Hong Kong’s Forbidden Apple

From The Wall Street Journal:

The Chinese Communist Party has already crushed freedom in Hong Kong. Now it’s beating a dead horse.

As directors of Next Digital, we saw three years ago the jackboot effect of the security laws Beijing has imposed on Hong Kong. The company published Apple Daily, a lively independent newspaper founded in 1995 by businessman Jimmy Lai. With no judicial process, Hong Kong’s security secretary froze the company’s bank accounts, forcing the paper to close. Mr. Lai was already in jail and is now on trial on national-security charges.

Now the Communist Party is going after Apple Daily’s readers. On June 24, 2021, the paper’s last day of publication, people lined up for hours to show their support by buying a copy. More than a million were sold in a city of fewer than eight million. Under the latest national-security law, which took effect last month, possession of “seditious publications” is a crime. A Hong Kong resident could go to prison for having a keepsake copy of Apple Daily at home.

Think we’re exaggerating? On March 10 the Global Times, a Communist Party propaganda organ, published what it billed as “a rebuttal to Western media hype targeting the law.” The “rebuttal” described Mr. Lai as a “modern-day traitor” and Apple Daily as “the secessionist tabloid, depicted by Western politicians and media as the so-called defender of freedom of speech.”

During what passed for a debate over the bill in Hong Kong’s Legislative Council, lawmaker Peter Koon asked an official to clarify the provision. Apple Daily “is certainly seditious,” Mr. Koon allowed. “But what if some people intend to keep a record of such a bad newspaper and had two copies at home? Would that be counted as possessing seditious publications?”

Security Secretary Chris Tang said that it would depend. The Global Times “rebuttal” quotes him: “For example, ‘I’ve placed it [seditious item] there for a long time, I didn’t know it was still there, the purpose wasn’t to incite, I didn’t know about its existence,’ that could constitute a reasonable excuse.” Feel better? The law also authorizes the police to use “reasonable force” to remove or destroy seditious publications.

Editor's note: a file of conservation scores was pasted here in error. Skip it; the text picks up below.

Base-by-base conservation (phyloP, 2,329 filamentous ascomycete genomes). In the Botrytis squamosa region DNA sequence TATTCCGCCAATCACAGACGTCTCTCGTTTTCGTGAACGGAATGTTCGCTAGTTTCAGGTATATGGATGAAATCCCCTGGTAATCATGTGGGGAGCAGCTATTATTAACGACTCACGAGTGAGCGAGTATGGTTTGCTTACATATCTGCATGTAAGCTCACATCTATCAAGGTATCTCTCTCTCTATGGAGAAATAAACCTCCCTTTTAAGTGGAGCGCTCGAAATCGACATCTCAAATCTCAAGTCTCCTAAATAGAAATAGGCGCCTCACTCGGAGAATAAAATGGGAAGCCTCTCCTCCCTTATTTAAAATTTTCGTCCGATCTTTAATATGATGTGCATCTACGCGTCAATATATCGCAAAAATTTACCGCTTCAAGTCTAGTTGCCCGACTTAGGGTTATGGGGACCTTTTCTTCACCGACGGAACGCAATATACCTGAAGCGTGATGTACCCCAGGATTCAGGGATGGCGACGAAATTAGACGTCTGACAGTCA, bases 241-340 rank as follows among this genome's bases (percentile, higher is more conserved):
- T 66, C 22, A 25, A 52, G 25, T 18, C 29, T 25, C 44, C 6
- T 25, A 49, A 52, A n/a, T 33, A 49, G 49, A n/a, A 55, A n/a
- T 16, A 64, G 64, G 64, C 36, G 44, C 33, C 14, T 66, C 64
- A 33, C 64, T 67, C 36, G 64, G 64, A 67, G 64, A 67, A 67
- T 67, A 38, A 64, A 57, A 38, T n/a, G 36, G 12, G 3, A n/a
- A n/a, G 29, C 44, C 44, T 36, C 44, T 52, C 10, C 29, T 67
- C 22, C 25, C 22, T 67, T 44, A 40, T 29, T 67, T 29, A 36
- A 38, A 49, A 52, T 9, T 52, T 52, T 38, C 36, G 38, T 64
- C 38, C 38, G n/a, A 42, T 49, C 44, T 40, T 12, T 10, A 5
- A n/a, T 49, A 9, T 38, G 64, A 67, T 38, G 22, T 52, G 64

. . . .

But more nonmedia companies are likely to find the risks of doing business in Hong Kong too great. The new law expands on the old one by incorporating China’s criminalizing of “state secrets.” That can include not only journalism but also the kind of information-gathering routinely done in a global financial center by industry and company analysts, investors, consultants, lawyers and accountants.

Link to the rest at The Wall Street Journal

PG says this is a sobering story likely to spur sales of outbound airline tickets from Hong Kong. Such activity will move a great many intelligent and talented people out of Hong Kong for long-term stays outside of China.

Perhaps Chinese leaders believe the nation has a surplus of such individuals within its 1.4 billion population, but PG thinks they’re mistaken.

2 thoughts on “Hong Kong’s Forbidden Apple”

  1. PG is correct.
    There are many things the CCP thinks are so that aren’t.
    Starting with that number, 1.4 billion–best guess it peaked at 1B.


    That database includes data from all regions and all ages, from infants to retirees.
    That number correlates to a university of Chicago study that used energy use as a proxy for size of an economy, accurate for all OCD countries but not China. By that standard, the Chinese economy came in 40% smaller than claimed.
    It also correlates to more recent reports from inside China that their census have for decades overcounted population by hundreds of millions. Mostly women.

    Finally, the fastest growing group of univiteds AMLO’s human traffickers are dumping at the border is…chinese. The smartest, who can read the winds of change, are cashing out. From Hong Kong to Macao to Shanghai and beyond.

    The news coming out of China aren’t good…and those are cooked to minimize the damage.
    The people in charge are not the brightest light on the xmas tree, which makes them doubly dangerous, to everybody, including themselves.

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